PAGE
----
assonance

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References in periodicals archive ?
Of the two systems, assonances are by far the more coherent.
Again, here, the purposeful rhythm, the alliteration of 'spirit-shocking' and 'slanting' and the assonances of 'black' and 'slanting'; of 'wonder' and 'Ulster', the lulling music of all those Ts in the last line, allied with the lucidity of his vision and the utter candour of his statement, are part of the alchemy which Kavanagh, at his best, can work.
Rimes, being the cross-product of all the possible syllabic nuclei and codas, naturally offer far more possibilities for variation than assonances do, so that there are far more of them, with the result that, for instance, there are more than 80 rimes that occur only once in the database and more than 40 that occur only twice.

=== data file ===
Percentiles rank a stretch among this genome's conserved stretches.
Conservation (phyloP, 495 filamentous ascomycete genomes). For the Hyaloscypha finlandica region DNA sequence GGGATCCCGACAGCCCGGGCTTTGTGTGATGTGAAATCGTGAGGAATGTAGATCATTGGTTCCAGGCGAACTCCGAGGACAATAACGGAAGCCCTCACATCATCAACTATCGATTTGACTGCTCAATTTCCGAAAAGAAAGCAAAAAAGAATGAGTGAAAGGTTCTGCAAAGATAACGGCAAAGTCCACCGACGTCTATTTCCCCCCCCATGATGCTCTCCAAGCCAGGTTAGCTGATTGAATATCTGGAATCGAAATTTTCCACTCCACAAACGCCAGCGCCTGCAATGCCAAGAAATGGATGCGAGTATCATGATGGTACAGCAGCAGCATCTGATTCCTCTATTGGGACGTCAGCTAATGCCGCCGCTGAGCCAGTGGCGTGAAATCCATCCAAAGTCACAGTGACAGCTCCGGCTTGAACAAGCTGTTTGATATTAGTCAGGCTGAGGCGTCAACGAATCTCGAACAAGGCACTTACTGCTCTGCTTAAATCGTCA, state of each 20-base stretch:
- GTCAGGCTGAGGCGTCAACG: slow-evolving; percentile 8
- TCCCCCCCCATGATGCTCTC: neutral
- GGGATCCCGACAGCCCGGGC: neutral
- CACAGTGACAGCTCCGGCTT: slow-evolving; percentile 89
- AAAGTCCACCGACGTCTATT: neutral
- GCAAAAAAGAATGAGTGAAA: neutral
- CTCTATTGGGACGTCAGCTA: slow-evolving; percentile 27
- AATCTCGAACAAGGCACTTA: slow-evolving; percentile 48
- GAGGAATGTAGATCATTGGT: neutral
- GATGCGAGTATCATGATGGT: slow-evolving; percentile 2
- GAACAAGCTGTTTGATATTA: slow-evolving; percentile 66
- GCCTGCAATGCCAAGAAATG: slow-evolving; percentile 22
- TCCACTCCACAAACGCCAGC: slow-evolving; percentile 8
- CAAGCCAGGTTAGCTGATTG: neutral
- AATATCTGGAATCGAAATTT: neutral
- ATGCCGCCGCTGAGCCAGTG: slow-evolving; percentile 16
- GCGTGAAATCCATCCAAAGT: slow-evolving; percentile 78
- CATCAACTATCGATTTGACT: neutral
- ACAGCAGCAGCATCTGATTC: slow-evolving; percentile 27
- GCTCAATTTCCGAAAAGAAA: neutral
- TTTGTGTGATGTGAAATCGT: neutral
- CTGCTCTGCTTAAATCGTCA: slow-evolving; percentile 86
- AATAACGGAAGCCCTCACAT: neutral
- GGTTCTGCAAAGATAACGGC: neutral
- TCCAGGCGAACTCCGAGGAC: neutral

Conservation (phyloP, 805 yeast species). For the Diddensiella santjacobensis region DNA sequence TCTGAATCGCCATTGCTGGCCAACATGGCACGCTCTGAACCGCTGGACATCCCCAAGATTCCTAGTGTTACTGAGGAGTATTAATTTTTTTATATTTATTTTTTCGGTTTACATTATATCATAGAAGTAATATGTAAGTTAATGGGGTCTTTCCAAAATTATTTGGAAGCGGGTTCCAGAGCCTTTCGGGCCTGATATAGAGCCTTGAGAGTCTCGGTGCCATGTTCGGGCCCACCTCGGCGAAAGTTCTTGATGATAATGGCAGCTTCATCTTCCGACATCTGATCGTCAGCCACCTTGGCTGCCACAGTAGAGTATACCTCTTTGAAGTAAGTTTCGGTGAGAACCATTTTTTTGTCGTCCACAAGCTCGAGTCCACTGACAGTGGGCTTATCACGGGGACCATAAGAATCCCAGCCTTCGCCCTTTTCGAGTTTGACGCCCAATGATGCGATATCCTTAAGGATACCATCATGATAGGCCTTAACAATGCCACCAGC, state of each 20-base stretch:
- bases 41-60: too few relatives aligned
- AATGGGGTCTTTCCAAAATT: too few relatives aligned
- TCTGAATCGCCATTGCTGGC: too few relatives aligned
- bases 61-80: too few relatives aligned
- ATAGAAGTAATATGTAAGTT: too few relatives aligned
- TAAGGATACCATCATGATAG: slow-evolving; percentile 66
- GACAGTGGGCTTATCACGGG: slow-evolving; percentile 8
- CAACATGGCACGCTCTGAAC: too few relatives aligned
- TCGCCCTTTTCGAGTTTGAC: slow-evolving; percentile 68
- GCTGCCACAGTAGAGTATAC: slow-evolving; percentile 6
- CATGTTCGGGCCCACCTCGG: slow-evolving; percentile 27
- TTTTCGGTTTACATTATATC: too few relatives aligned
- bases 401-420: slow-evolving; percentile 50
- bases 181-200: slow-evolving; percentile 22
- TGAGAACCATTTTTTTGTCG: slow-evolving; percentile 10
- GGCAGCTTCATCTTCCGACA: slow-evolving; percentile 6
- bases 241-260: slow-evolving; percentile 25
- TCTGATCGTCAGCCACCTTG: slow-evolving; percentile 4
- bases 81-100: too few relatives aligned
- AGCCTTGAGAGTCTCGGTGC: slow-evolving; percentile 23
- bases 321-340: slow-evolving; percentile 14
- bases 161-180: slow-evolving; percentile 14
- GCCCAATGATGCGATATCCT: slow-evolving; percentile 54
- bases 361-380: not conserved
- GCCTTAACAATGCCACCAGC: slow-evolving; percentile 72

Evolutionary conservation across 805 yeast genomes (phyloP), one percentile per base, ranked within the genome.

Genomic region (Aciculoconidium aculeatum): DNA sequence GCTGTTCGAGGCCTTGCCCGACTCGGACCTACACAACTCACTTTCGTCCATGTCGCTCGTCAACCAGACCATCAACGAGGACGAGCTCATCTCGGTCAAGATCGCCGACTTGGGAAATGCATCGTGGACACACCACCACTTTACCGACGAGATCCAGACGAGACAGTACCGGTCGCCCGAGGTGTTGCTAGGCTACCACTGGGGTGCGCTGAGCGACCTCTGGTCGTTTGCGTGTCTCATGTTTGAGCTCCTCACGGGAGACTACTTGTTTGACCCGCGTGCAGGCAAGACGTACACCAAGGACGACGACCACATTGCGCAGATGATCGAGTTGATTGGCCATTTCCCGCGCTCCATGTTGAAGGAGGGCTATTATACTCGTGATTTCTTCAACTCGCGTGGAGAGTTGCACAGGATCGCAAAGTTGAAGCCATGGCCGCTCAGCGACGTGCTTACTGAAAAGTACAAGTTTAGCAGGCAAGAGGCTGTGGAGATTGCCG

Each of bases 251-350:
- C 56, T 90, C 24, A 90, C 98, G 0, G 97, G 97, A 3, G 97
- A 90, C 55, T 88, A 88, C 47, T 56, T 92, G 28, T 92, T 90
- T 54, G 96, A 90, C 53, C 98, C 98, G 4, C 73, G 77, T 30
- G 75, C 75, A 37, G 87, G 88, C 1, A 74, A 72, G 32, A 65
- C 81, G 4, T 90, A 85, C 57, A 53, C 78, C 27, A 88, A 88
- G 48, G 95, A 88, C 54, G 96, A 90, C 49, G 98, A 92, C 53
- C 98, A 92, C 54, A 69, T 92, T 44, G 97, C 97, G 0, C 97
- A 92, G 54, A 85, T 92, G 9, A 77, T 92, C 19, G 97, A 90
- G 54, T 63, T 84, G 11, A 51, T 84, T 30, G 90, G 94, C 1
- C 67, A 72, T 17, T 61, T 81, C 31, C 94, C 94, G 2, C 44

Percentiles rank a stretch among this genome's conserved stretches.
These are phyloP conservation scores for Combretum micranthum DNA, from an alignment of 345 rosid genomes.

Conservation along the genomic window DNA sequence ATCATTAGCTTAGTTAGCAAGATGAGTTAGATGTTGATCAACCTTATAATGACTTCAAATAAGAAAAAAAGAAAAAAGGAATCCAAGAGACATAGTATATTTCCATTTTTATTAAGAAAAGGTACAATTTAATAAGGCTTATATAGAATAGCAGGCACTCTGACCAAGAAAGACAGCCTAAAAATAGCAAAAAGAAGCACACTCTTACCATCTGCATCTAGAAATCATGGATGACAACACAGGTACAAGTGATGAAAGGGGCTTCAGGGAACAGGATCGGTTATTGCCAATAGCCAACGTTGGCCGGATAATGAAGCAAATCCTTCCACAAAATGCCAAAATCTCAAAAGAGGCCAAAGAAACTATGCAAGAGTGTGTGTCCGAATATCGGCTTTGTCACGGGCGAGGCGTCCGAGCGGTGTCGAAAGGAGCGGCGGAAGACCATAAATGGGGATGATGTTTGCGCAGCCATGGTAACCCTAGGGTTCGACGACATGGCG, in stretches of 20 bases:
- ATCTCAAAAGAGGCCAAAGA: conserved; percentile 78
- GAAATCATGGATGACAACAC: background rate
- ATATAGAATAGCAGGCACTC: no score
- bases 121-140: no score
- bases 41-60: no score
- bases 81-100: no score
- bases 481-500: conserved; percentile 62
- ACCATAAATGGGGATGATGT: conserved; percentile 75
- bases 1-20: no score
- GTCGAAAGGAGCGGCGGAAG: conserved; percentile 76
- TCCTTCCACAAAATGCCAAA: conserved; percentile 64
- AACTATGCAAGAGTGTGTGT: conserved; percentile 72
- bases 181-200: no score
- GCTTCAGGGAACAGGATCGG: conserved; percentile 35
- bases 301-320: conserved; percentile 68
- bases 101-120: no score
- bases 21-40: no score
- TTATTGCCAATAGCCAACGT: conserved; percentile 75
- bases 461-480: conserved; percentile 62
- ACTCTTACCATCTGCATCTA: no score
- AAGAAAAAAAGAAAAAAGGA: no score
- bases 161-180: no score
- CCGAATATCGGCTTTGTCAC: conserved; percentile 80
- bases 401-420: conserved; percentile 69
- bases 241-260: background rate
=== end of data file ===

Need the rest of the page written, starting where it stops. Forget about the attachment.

Listen to the noises of the young Pound--pre-war, pre-madness and hatred--drunk on the assonances and cadences of the Greeks.
Recognising that terza rima is difficult to sustain in English, he has kept it, but crossed with 'the measures and assonances of the Hibernian-English ballad'.
Given the light that Marian poetry sheds on Sceve's canzoniere, it seems quite possible that the name "Delie," this "surnom louable" (D59), was in fact itself chosen for reasons other than its onomastic properties or its assonances (Diana, Delos, Delie, "l'Idee," etc.
Although there are assonances between projects, there is clearly no one-solution-suits-all formula.